Its been a little quiet around here lately. Back in early January, I had to take sudden leave from the clinic, and I haven't been able to write or do anything much related to the clinic for the past 9 weeks, and I have missed it. I wasn't able to explain to my patients at the time the reason for my mysterious disappearance, but now I feel its time to share, with those of you who are interested, where I have been for the past few months. I feel that there are always great lessons to be learned from all challenges that we face and hope that me speaking up helps give a voice to others who may suffer in silence.
So first the wonderful news – I am pregnant!! This pregnancy is incredibly welcome and celebrated, and our little family is ecstatic to be expecting another bundle of joy in the near future.
But pregnancy isn't always fun and excitement. In fact, for some women it is extraordinarily difficult and can even be a challenge for survival. In my case, soon after discovering I was pregnant, I began to get very sick. I booked in to see my acupuncturist, keen to 'nip it in the bud' – as I had been very sick with my first pregnancy and didn't want to go through that again. Unfortunately, even with regular acupuncture treatments and my arsenal of natural remedies – ginger, peppermint, B6, chromium, homeopathy, reiki, meditation, visualisation, fresh air, dry crackers, you name it – I progressively got worse and worse. I had to force myself to eat and drink even though it made me gag, and more than a couple of mouthfuls would just come back up again. I was confined to my bed or the couch, curled up in a fetal position for most of the day because the nausea was so intense and relentless. I remember it getting so bad that I even began vomiting up mouthfuls of water and thinking – this isn't normal at all.
I was driven to the doctors (driving was beyond me) and walked in, feeling the world spin. I was faint, dizzy, disorientated and as always, incredibly nauseous. I was diagnosed with hyperemesis gravidarum, which is a rare complication of pregnancy that causes intractable nausea, vomiting and dehydration, and can be life-threatening if not effectively treated. I was exceptionally lucky, in that my condition responded very well to the first line of medication offered – it stopped the vomiting and dulled the nausea to the point where I could bear to eat and drink a little. I didn't like the idea of medication during pregnancy but at that point, I was willing to try anything and I am so, so grateful for modern medicine. Some women do not respond so well and have to go through various medication combinations, and if they still can't keep food or fluids down, they end up in hospital on an IV drip. For some extremely unfortunate women, the horrific condition lasts for the entire length of the pregnancy. My heart goes out to them. I count myself incredibly lucky.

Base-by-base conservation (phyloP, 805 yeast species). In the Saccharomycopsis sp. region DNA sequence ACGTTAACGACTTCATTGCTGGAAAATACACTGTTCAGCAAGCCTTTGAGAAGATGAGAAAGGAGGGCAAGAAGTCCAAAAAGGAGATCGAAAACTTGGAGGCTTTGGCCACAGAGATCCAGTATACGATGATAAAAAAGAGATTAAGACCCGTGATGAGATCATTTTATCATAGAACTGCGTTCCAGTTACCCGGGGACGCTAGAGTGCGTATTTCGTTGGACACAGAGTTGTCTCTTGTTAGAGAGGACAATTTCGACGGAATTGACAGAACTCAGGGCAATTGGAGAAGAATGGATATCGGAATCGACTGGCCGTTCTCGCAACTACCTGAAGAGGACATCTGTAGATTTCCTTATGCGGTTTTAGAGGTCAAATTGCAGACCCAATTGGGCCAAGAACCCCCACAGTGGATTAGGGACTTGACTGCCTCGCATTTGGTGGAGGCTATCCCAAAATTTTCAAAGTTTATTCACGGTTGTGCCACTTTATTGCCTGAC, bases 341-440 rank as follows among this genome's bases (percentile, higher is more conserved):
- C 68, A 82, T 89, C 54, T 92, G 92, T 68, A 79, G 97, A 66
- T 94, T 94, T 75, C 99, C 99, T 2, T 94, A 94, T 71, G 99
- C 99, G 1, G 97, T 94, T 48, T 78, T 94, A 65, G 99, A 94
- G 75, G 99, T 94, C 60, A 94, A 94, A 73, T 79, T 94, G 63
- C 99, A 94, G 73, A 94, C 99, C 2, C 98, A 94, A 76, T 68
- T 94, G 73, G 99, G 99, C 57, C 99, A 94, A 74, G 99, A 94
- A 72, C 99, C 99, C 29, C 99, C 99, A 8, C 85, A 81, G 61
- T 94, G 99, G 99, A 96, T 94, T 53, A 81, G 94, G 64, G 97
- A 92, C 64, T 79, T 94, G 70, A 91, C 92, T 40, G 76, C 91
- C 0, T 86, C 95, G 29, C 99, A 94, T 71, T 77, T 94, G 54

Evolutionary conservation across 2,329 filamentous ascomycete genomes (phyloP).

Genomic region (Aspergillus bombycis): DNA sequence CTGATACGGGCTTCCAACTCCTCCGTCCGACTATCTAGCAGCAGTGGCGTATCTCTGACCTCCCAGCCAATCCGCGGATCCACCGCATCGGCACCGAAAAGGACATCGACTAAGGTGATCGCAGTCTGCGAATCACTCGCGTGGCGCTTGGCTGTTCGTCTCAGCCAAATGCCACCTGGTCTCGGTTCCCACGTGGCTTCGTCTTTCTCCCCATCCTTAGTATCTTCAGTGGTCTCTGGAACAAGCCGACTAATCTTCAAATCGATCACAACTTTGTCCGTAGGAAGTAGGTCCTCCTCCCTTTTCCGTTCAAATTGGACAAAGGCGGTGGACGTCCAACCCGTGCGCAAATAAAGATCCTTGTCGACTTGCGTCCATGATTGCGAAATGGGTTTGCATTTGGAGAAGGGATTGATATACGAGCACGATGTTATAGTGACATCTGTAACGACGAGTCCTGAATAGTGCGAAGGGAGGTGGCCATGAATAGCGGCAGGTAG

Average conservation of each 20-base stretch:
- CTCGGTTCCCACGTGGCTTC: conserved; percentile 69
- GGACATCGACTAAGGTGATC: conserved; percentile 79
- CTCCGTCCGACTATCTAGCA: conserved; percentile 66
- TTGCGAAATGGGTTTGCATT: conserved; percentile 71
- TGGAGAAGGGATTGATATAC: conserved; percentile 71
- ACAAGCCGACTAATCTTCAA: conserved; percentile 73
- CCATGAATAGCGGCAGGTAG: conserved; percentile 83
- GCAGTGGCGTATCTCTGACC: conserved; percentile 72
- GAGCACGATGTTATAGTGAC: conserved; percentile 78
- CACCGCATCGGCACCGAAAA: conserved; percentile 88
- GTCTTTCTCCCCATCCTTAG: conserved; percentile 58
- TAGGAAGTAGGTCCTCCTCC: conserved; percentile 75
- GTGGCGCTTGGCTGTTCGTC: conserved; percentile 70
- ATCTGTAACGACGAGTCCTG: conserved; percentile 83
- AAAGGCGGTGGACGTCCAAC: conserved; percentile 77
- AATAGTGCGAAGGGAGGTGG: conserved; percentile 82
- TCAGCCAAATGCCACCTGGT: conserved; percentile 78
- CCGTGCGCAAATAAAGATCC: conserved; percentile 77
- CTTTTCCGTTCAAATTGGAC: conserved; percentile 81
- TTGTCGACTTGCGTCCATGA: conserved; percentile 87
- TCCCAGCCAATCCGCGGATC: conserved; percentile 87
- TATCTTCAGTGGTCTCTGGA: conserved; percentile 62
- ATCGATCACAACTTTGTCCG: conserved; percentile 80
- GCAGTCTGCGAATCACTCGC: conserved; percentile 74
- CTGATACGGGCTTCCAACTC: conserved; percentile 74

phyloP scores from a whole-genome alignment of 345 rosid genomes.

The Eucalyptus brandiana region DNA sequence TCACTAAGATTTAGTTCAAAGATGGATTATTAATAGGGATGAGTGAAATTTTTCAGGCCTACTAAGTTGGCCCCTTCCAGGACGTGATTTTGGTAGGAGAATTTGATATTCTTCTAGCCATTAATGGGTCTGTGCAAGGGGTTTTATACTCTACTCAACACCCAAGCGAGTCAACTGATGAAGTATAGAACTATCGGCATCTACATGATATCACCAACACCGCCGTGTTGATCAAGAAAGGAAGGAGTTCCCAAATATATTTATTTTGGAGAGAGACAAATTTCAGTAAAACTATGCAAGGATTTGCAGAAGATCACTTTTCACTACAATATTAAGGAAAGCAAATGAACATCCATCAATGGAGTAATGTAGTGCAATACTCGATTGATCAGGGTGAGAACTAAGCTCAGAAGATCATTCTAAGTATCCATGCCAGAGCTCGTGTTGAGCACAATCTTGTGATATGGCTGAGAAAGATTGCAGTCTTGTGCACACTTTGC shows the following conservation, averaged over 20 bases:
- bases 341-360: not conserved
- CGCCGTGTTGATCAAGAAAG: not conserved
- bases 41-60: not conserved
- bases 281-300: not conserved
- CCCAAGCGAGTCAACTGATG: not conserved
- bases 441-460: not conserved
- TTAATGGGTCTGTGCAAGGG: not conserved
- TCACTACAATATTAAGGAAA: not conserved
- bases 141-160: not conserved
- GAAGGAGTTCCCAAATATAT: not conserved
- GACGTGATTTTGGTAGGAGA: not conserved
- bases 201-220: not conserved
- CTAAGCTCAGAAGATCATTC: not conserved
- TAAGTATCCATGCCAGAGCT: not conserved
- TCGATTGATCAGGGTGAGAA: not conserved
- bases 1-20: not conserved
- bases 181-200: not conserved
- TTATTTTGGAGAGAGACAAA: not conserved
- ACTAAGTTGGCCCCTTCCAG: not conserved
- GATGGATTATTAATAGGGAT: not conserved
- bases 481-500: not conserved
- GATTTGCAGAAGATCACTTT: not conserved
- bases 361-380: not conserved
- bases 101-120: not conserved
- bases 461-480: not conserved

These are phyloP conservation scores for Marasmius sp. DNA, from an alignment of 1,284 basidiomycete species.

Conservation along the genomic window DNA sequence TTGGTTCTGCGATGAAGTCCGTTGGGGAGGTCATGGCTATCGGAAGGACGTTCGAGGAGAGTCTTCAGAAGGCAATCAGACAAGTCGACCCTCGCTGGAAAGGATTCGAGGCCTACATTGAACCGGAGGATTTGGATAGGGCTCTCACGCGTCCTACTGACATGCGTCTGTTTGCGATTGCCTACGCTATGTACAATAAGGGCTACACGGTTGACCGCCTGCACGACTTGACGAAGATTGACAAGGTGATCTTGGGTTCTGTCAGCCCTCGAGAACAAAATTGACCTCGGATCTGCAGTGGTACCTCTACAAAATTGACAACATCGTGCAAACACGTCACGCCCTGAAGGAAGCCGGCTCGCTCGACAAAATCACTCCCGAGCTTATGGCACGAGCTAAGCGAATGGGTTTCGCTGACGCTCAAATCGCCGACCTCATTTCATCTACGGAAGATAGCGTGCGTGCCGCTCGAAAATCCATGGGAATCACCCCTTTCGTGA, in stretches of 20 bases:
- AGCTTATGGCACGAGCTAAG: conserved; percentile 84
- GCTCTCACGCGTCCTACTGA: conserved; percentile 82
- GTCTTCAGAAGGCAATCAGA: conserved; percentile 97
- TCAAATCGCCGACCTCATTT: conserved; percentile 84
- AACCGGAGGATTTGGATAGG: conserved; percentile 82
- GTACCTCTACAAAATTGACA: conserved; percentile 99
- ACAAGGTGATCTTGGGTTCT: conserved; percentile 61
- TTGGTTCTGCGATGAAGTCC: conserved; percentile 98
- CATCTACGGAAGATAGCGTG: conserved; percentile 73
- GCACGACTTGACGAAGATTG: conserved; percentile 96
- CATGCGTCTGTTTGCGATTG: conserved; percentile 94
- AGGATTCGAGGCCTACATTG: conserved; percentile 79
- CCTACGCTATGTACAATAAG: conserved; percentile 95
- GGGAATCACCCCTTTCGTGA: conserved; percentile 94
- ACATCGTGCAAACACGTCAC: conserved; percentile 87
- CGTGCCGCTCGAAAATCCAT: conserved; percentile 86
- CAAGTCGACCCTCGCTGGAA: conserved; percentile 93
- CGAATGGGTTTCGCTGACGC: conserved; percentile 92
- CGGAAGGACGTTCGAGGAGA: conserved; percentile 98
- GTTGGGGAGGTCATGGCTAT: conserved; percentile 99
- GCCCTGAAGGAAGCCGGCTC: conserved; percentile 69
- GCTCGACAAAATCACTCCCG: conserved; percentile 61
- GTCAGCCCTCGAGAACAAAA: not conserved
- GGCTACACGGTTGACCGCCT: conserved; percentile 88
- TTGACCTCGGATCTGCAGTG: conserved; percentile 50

Nonetheless, the past 9 weeks have not been easy or pleasant - quite the opposite. The vomiting stopped with the medication but the relentless nausea has never left my side and I needed to spend most of my time lying down or reclining. I was constantly feeling dizzy and weak, and too much movement or activity (including talking or reading) would flare the nausea up to unbearable levels, so I really had to try to just rest. This was very difficult with an energetic toddler in tow, but somehow with the amazing help and support of my husband, parents and parents-in-law we managed to get through. Now I am 14 weeks and have started seeing another acupuncturist for regular treatments. I am happy to say that now, acupuncture is helping (hooray!), and I am starting to be able to function more normally again. The nausea is still there but its much more manageable and the repressive 'darkness' that I feel had enveloped me has lifted.
I wonder why acupuncture didn't help me at the beginning of my pregnancy – acupuncture has been shown to be clinically effective for many forms of nausea, I have seen it help my own patients and I really, really wanted it to work for me! It was exceptionally disappointing and disheartening when it didn't help me at all in the beginning – I felt my medicine had let me down. But now I think it was a good learning experience. Acupuncture can't always help everyone, and there is a Chinese saying that goes: “Medicine can only cure curable diseases – and then not always”. This is humbling for me as an acupuncturist. Another explanation is possibly that at the beginning of my pregnancy, the acupuncture simply couldn't match that intensity of my symptoms, my body was just too far out of balance. Or perhaps it was the wrong patient/practitioner relationship? It is impossible to know. Once my body had calmed down somewhat with the medication, and I found a new practitioner, it seemed to start working for me really well, and I really feel a lot better after my treatments. So perhaps my take-home lesson from this is that acupuncture can help most of the people, most of the time – but not to get disheartened if it doesn't work in a particular instance. It might very well just do the trick next time.
So that is my story. I will be coming back to the clinic next week, just starting out with a few hours each day to begin with. I'm very much looking forward to being up and about, and seeing your lovely faces. I hope that this has been an interesting insight into what pregnancy can look like, and next time you hear of a friend or relative having a hard time with 'morning sickness', you can have empathy for what they are going through. It can literally turn their world upside down. Luckily there is a happy ending for most who go through this and that is what makes it all worth it.
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Acupuncture and Anxiety
Acupuncture and Immunity
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